After losing the Twenty20 and succumbing clean-sweep in the ODI series by 3-0, the one-off Test (February 15-19, 2010) at Seddon Park was another tough challenge for Bangladesh, given Bangladesh’s susceptibility in the longest format of the game. Bangladesh had a few bright moments during the ODI series: the form of Tamim Iqbal at the top, Mushfiqur Rahim’s fighting spirit in the lower-middle order, and Imrul Kayes’ maiden century. All these performances, though, came in separate matches and were solitary efforts while wickets had fallen or were falling at the other end. Bangladesh’s batsmen failed to fire collectively and, worryingly, there were no contributions from Shakib Al Hasan with bat and Mohammad Ashraful.
Bangladesh, playing under severe pressure, did exceedingly well in that test match. New Zealand eventually won the match, it’s right, but Bangladesh put a big total of 408 runs in their first innings in reply to New Zealand’s 553 and succeeded to avoid follow-on.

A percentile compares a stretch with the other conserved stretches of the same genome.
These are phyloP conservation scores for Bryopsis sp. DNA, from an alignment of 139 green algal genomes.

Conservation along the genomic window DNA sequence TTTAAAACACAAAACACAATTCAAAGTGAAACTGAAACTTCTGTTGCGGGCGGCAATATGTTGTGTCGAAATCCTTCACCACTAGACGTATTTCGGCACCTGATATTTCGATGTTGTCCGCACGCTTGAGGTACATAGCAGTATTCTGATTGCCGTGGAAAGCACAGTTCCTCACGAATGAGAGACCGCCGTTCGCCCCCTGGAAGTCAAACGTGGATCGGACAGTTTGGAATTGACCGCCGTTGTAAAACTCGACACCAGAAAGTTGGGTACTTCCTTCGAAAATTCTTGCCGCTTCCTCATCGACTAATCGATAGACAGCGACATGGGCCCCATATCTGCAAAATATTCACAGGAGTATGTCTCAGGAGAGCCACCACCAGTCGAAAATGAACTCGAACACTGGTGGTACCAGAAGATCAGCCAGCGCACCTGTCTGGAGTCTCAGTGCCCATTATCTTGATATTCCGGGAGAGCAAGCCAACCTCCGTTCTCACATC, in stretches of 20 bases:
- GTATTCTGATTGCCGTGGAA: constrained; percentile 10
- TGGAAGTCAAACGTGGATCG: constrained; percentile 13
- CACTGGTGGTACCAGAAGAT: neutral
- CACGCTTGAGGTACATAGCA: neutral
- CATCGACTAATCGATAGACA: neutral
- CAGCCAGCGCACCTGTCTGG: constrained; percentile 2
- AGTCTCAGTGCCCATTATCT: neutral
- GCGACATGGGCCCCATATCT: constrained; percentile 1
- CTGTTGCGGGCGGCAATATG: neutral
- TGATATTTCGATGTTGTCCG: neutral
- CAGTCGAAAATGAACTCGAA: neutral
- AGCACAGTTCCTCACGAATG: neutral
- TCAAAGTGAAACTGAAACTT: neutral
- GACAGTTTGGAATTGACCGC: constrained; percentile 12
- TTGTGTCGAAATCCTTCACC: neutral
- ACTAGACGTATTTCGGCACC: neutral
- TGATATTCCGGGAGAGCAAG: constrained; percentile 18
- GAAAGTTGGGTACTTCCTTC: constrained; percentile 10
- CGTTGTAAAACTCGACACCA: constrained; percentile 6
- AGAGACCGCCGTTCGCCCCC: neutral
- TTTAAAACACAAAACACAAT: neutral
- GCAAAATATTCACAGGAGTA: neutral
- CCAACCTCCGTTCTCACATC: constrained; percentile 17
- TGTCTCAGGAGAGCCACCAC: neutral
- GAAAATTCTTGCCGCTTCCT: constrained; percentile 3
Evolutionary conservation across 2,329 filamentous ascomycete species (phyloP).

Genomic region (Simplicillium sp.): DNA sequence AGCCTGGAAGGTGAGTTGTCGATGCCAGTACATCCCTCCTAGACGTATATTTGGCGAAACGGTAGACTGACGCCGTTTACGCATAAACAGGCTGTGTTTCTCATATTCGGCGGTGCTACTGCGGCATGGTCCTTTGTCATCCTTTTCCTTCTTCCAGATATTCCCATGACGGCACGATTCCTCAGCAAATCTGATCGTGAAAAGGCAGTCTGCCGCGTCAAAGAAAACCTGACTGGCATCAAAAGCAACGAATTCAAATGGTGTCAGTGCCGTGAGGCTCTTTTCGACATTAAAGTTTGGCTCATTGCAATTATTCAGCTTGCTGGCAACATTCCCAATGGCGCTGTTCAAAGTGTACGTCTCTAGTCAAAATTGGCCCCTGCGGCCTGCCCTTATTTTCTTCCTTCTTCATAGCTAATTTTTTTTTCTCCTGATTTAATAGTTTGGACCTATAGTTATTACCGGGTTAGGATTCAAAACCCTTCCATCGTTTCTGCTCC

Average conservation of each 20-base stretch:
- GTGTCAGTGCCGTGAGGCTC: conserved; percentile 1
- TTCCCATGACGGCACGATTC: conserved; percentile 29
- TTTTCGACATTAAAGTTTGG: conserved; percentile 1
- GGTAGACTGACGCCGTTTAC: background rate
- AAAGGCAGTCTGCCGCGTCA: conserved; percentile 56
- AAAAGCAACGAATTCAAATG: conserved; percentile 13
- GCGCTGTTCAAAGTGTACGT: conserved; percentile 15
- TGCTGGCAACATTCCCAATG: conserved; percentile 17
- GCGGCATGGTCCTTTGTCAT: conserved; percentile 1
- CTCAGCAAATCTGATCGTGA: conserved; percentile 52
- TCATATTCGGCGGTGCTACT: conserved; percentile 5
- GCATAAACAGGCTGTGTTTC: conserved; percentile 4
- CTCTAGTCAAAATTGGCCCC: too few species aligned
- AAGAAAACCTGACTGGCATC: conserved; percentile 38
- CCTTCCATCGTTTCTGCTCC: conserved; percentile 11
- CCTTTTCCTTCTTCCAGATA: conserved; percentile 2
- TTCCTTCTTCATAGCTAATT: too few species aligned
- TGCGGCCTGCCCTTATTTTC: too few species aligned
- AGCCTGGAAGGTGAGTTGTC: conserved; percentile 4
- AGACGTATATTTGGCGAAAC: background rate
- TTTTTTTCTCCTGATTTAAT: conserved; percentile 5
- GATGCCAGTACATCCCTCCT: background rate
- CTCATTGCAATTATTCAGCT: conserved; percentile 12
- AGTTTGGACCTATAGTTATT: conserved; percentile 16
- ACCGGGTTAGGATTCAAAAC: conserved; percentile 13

In the context of the history of Bangladesh’s previous test matches in New Zealand, it was a huge achievement what so ever. All Bangladeshi top-order batsmen got a start, but failed to carry on after getting set. Bangladesh lost their 6th wicket on 196 and according to their history of sudden collapse it was obvious that they would get all-out soon and would be enforced to follow on.
Mahmudullah, coming at number 8, had a completely different plan. He was calm and composed, majestic and elegant. He and Shakib added a stroke-filed 145 runs partnership and propelled Bangladesh innings to overpass 400 mark.
Mahmdullah played 177 balls and hit 17 fours and 2 sixes to play his 115 runs innings. He was eventually trapped in front by Daniel Vettori, while the rest of the tail perished around him.